It was a beautiful sunny fall day in 1995. I had published my first book, The Ancient Ones, The Mission Remembered. Now, I was on the first tour to promote the book. Since the July publication, I had been in Utah, the Bay Area of California, spent a week with my family on the Olympic Peninsula and was now introducing myself and book to the Seattle area.
The day had been going well until I walked into the last bookstore. The owner was gone having forgotten our appointment. Nothing to do but head home. As I got back into my car, I thought about cold lemonade. A 40 minute drive home. Hot day, cool drink. Sounded good!
As I went to pull out of my parking space, my Spiritual team said, "Why don't you go on home." I argued, " Cold lemonade would taste mighty good." Then the reply, "Traffic will be questionable if you wait." "Oh, but a lemonade would be a great treat." "You can get one once you're out of the city if you want." No pressure. Just a suggestion. I had learned to listen to those subtle "suggestions".
So, I pulled onto the freeway and drove home. When I pulled to the curb, my 15 year old son and 11 year old granddaughter came running out of the front door to my car. That was a first!
My thought was, "Wow, this is probably what a dad feels like when his kids rush him after work." I smiled.
And then everything went sideways.
"Carolyn's been in an accident!' they shouted.
Carolyn, my youngest daughter, had stayed in Utah to finish at Weber State University when my son and I had moved to Washington state.
Accident! How, What, questions whirled through my brain as we walked in three legged tandem into the house.
My daughter Teresa pulled me in. "We have been trying to find you," she said. It was the world before cell phones. "Carolyn was in a car accident, hit by a semi and is in the hospital. We have tickets booked. David has packed you a suitcase and we were just getting ready to leave." It all came out in a rush and trickled down my spine.
I dropped my books in my room, was rushed into the back seat as my son in law, daughter and 3 year old granddaughter drove to the SeaTac airport and a flight to Salt Lake City.
Had I ignored or diminished the message, had I stopped for lemonade, I would have missed the flight.
The journey with Carolyn and the 23 months before she felt complete with the earthily portion of her Soul journey is another story.
What I want to share in this letter is an important truth I learned after Carolyn consciously left her body on July 20, 1997.
Regular conversations with her in that new world of Spirit began on July 21, 1997 and we visited every morning for the rest of the year. We talked about her accident, our relationship and her experience in the new phase of life.
I want to share a conversation that I had with her that informed what I chose with Keith's passing this year. Also, what I encouraged my family members and others to consider. This is from writings of a conversation with Carolyn about her accident and death experience.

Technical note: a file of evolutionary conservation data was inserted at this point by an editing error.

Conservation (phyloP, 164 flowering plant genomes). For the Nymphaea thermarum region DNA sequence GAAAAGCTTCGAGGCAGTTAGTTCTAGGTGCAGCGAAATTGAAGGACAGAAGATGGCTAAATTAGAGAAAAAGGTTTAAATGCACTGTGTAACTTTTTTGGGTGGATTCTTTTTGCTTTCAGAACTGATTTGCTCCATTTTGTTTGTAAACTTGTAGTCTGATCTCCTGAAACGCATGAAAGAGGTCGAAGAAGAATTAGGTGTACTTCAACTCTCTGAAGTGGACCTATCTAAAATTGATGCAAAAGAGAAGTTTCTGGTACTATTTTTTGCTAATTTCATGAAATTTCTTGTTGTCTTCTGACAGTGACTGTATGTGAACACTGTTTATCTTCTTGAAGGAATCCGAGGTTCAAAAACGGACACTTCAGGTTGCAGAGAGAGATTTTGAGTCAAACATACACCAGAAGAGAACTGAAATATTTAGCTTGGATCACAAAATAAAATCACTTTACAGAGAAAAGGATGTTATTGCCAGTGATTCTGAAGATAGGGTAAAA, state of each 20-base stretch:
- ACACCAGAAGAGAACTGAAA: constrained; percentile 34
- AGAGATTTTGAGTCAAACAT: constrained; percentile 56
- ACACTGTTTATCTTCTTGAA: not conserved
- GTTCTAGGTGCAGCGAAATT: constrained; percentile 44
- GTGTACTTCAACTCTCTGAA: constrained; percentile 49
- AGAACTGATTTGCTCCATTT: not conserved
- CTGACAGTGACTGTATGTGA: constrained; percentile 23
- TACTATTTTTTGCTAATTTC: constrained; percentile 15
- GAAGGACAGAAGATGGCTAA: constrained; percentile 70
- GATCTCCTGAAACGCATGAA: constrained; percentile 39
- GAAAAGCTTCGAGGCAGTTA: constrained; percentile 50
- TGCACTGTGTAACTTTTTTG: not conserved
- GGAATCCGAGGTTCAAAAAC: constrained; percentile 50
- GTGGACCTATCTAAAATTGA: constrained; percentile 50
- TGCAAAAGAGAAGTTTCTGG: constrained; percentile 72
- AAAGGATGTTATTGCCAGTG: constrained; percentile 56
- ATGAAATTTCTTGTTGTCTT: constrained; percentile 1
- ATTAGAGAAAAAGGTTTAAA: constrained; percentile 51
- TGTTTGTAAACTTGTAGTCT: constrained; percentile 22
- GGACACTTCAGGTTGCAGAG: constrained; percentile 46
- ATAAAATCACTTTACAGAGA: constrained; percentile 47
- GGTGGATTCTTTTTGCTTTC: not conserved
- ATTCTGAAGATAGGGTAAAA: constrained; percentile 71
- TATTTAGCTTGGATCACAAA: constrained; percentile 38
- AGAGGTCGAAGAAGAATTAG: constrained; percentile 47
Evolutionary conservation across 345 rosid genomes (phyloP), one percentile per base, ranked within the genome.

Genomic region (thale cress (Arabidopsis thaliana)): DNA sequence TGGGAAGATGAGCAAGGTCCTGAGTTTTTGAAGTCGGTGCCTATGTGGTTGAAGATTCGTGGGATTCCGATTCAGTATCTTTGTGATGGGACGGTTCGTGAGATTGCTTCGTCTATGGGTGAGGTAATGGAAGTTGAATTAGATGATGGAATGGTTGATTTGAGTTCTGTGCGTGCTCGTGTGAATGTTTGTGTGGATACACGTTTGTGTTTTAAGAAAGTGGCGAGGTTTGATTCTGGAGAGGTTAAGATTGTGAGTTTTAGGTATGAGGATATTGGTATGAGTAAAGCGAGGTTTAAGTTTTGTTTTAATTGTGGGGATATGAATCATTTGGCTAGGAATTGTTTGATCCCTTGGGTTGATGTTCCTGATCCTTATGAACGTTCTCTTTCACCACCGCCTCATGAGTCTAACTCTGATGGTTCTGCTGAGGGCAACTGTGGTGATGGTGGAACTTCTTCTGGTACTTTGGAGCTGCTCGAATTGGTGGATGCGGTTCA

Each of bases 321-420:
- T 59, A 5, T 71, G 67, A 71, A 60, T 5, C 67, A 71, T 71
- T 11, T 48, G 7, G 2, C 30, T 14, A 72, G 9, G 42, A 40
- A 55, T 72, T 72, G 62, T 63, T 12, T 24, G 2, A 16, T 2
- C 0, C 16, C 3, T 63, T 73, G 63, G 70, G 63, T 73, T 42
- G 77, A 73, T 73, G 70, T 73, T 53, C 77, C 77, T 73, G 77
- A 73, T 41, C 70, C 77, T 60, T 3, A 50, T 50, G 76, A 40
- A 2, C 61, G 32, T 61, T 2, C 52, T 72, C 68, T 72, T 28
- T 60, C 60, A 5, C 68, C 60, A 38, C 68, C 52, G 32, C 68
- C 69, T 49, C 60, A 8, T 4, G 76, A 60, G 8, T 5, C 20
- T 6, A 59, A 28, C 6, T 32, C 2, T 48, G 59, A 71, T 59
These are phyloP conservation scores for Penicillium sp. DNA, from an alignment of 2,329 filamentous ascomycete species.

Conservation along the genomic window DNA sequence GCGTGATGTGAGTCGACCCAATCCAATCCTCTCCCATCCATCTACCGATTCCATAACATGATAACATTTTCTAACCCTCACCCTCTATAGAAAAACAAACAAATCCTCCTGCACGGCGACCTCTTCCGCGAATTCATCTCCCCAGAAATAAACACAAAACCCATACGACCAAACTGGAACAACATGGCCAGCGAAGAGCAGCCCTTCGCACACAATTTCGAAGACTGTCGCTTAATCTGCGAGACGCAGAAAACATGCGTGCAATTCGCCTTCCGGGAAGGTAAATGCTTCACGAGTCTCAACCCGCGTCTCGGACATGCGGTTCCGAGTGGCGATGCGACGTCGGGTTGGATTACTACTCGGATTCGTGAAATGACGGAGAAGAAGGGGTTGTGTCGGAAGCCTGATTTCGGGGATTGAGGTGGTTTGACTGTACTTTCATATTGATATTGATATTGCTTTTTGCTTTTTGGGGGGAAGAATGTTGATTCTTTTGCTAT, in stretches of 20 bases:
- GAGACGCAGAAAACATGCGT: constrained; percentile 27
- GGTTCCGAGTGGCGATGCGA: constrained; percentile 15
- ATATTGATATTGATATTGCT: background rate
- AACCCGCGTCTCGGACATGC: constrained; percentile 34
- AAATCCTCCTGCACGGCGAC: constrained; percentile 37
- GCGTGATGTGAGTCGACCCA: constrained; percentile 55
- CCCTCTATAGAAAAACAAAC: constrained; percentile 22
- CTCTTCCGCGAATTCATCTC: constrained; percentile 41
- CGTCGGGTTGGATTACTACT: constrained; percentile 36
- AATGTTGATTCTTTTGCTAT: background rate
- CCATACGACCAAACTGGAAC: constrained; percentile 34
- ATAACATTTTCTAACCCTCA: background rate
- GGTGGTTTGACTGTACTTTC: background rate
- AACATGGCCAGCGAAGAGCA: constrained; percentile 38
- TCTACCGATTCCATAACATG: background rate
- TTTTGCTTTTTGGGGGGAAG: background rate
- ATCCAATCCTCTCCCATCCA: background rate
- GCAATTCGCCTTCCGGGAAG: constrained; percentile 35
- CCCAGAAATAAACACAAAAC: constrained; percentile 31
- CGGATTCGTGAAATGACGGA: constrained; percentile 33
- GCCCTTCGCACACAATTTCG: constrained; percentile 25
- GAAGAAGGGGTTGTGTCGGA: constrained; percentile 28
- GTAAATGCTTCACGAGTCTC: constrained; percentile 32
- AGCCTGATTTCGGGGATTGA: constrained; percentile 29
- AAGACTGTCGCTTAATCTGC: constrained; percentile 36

"I am a little sad tonight, missing all of you. I will be hovering with everyone tonight and tomorrow. I hope my presence helps rather than aggravates. I know it has really helped me to spend time with you. For some over here, “death” has meant instantaneous severing by their physical family....it is extremely difficult.
"Even though the idea that the Soul never dies is fairly common, our culture has not taken the next step to education ourselves on the language needed to continue relationships beyond the void. Many who have made the transition we call "death", try to stay in touch. They call out, I’m alive, I’m alive, I’m alive! When those without a physical body suit move close to those they love, their loved one's energy field resonates to the Soul presence. There may be a feeling of coldness. And most usually it triggers memories from their times together. Instead of recognizing that the Soul presence is there to Love, Calm, Bless, the one in physical body is sent into great waves of grief and loss.
"When this happens again and again, the Soul discovers that in order to stop painful memories and grief, it is best to stay farther away. That is the true loss for those on this side.
"Treat this as if I am in a foreign country with only phone or mail access. When you think about me, quiet down and call me! I really need the calls from home, from family. The sadness you all feel will become empty. The calls would enrich both of our lives!"
And I have been blessed with experience after experience of such conversations. So, when Keith passed, I encouraged anyone who would listen to set aside time to "talk" with him. The practice can be as simple as setting Sacred Space and quieting the mind. Then, asking one question and waiting with a pencil and notebook for the answer. It gives a beginning. The answer may come as words, symbols, feelings or even colors. It is through making the effort to begin and recording the conversations that the relationship can continue. And as you begin, be willing to reach out to ask for help.
I hope that this idea helps your "boxed" limits drop away so the you might hear those subtle suggestions like, "Don't stop for lemonade." or "I'm alive and still with you!" Building a language that works for you creates the bridge between the worlds your loved ones may be traveling.
Sending blessings of love and insight for you and your life!
Sharon Riegie Maynard
After Forty years of working within the worlds we call Spiritual and with Beings of the Highest Integrity, I am honored to share my path to spark and empower your own.